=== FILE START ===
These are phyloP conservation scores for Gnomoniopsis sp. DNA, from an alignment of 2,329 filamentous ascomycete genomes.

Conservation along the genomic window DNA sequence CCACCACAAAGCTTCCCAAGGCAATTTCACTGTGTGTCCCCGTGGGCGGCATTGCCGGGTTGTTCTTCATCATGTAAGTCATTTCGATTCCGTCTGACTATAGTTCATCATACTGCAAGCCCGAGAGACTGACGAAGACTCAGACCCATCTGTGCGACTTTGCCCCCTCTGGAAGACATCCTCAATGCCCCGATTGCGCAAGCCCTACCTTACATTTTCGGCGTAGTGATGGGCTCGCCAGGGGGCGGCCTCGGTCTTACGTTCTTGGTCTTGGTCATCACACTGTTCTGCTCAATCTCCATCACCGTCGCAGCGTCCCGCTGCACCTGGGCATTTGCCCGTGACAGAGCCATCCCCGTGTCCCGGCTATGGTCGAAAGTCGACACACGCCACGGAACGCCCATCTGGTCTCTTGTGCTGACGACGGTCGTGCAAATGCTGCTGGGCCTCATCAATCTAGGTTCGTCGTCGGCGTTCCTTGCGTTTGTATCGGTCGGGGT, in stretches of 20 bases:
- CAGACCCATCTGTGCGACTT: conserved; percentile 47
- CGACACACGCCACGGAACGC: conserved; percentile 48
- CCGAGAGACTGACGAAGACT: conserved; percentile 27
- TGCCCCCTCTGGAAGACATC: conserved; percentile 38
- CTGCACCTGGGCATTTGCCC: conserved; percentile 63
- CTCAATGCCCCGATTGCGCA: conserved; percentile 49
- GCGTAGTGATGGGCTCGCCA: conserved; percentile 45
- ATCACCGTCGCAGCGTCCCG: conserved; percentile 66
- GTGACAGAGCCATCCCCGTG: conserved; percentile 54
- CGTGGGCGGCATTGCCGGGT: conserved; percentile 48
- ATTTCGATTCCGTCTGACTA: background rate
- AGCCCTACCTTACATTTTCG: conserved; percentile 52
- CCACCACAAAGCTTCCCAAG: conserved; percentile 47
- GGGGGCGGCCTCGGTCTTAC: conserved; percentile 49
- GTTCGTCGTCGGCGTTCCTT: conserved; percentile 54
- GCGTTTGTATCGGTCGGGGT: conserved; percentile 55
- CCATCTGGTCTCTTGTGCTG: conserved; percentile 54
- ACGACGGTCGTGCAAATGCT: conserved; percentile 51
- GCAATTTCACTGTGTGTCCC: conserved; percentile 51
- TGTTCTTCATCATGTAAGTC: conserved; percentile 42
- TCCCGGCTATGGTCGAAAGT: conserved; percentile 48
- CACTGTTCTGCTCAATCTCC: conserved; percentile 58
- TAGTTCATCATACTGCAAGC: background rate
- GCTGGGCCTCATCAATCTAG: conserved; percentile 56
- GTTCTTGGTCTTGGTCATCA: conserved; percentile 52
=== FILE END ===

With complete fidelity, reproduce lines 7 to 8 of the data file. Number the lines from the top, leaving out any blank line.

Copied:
- CTGCACCTGGGCATTTGCCC: conserved; percentile 63
- CTCAATGCCCCGATTGCGCA: conserved; percentile 49